“Whenever I need to,” she replied.

“For pin money?” I said, gesturing at her outfit.

“No, not for the money. Only when I need to impress someone.”

“Well, if you ask me, it's a hell of a strange way to impress people.”

“Perhaps that depends on whom you're trying to impress, Mr. Cage.”

“Oh,” I said.

Our drinks came and she watched me over the rim of her glass while she sipped. I watched her back. She'd pushed the hat back onto her neck, revealing a goodly mass of light-brown hair, all of which was upswept except for two ringlets which descended by her ears, as if by accident. Only the ringlets weren't an accident. I don't suppose anything about her was. She was made up in that careful no-make-up way, except for the slash of red across her mouth and some subtler fancywork around the eyes. And younger than I'd have thought, now that I had a good look. And, much as I dislike the distinction, there was something markedly upper-crust about her, in the voice tone, the firm set of her chin, and that general pardon-my-glove confidence that comes only from generations of looking down at the rest of us mortals.

“O.K.,” I conceded. “Say I'm impressed. Now what can I do for you?”

“You can hire me.”

“Do
what
?” I said. It had come out perfectly matter-of-fact, like she was asking me for a match.

“That's right. Hire me. I'm looking for a job.”

“Well, Miss … Miss …”

“Merchadier.”

“Well, Miss Merchadier, I'm sorry, but I've got no room on my staff for another pickpocket.”

She laughed at that, complete with the vertical slit-dimples and the white rows of teeth.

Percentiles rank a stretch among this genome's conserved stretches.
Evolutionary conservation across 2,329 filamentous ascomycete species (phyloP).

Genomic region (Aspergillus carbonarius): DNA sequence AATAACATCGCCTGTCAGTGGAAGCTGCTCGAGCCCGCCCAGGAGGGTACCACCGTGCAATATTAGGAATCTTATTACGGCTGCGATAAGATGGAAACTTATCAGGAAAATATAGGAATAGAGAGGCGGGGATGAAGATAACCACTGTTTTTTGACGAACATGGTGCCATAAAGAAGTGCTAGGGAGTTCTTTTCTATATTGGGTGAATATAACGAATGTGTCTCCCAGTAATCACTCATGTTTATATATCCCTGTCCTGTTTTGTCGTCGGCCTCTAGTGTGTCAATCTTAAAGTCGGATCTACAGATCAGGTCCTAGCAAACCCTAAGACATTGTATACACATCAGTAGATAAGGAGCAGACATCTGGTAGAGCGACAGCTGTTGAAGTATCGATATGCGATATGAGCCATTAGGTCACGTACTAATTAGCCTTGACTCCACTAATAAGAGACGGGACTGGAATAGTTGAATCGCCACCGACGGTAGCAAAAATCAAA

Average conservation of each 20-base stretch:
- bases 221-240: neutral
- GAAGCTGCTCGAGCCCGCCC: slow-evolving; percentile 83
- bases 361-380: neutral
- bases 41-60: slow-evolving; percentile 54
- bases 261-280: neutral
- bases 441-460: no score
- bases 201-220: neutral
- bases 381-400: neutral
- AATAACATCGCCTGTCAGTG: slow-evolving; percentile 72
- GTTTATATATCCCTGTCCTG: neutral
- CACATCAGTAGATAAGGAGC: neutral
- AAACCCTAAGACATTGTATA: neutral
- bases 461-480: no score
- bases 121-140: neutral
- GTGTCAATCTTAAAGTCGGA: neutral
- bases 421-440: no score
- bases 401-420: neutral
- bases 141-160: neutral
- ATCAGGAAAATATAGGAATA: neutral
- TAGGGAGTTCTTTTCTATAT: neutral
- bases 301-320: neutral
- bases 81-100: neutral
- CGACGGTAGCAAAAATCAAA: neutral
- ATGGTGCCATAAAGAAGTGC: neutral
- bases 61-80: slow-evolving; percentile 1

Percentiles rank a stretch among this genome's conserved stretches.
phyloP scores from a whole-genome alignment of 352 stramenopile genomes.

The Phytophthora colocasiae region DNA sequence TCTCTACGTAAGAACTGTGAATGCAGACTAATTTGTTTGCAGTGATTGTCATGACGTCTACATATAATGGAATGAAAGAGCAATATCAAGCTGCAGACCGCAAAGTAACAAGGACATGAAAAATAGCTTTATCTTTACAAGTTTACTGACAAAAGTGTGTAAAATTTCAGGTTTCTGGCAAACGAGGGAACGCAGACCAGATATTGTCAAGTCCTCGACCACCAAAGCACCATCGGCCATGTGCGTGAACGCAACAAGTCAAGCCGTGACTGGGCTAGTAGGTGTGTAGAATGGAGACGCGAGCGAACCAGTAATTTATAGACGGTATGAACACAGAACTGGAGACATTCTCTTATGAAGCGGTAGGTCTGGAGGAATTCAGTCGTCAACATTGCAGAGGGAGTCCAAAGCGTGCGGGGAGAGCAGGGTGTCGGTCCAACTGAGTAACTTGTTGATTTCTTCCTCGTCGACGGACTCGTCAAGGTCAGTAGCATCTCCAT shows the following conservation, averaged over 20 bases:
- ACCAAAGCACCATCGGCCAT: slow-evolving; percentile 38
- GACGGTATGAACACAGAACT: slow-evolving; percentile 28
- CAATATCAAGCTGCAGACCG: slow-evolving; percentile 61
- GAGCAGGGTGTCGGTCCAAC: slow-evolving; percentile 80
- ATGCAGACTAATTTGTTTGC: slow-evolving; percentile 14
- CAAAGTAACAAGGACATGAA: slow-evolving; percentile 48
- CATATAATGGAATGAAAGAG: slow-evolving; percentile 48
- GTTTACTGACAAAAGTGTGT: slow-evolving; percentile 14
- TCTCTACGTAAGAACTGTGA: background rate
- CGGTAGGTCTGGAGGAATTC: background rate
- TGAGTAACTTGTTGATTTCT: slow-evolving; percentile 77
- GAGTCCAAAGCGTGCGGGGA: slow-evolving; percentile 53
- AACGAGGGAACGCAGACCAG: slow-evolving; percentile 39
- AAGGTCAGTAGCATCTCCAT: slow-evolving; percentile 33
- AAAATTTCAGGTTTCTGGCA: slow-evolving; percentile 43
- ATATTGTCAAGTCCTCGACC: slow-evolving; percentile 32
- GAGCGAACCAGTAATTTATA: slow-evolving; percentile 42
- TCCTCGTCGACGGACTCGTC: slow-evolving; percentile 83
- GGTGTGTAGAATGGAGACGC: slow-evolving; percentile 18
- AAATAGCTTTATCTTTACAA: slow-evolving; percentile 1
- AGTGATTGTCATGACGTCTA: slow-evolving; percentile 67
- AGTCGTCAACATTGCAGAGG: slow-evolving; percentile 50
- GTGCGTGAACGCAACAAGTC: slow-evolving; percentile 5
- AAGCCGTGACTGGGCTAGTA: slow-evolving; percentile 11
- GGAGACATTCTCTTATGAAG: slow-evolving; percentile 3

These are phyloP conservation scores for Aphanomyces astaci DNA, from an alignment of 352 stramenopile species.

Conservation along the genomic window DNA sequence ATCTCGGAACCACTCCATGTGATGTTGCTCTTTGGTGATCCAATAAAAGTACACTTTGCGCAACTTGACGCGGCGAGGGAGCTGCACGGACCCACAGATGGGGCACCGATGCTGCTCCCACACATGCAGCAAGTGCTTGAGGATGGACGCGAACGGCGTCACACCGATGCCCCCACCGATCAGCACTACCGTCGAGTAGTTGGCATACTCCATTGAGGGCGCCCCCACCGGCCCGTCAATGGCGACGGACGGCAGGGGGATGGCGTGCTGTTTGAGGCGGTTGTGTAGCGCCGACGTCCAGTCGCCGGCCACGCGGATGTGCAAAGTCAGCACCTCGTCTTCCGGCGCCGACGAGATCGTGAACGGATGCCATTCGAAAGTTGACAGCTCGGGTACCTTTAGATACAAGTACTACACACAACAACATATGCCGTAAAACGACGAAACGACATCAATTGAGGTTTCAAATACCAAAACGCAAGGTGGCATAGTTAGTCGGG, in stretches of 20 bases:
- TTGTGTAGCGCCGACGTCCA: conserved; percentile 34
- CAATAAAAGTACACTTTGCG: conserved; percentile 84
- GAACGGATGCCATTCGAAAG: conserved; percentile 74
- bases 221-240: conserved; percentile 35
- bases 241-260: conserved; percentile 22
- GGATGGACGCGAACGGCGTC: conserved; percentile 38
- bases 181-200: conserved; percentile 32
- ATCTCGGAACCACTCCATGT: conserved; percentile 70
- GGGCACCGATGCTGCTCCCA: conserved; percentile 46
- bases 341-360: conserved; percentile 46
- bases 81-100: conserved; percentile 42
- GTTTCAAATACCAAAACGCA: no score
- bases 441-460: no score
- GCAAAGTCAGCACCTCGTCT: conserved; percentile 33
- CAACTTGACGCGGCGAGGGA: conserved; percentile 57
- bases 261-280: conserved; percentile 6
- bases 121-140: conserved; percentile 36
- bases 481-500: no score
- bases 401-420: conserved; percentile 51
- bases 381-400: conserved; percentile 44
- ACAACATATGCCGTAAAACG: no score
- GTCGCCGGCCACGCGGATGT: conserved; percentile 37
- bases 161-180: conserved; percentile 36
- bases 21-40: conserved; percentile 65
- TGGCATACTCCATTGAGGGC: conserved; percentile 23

“Oh,” she said then, smiling at me quickly, “I have other talents too.”

“I'm sure you do, Miss Merchadier, but …”

“Valérie,” she said. “My friends call me Val.”

“All right, Valérie. But there are dozens of outfits in my business in Paris. Why me?”

“Because I picked you.”

“If you did, then you got some wrong information about me. As far as my operation's concerned, two's a crowd.”

This was true enough. For better or worse, the closest I'd ever come to employing anybody was an answering service, and that was several seasons back in Santa Monica, California. It turned out she knew all about Santa Monica, California. She also knew about a lot of things since, some of them none too savory. I didn't like that overly. In fact, it annoyed me no end: the idea of somebody doing that complete a job on me without my spotting him. All right: without my spotting
her
.

“That's where you're wrong, Mr. Cage. Maybe it made sense in America to operate on your own. Though I wonder. But in Paris it's outmoded and foolish. You need organization in Paris, organization and connections. With them, you can accomplish wonders. Without them …? Look at it this way: even the Lone Ranger had … had … what was his name, the Indian?”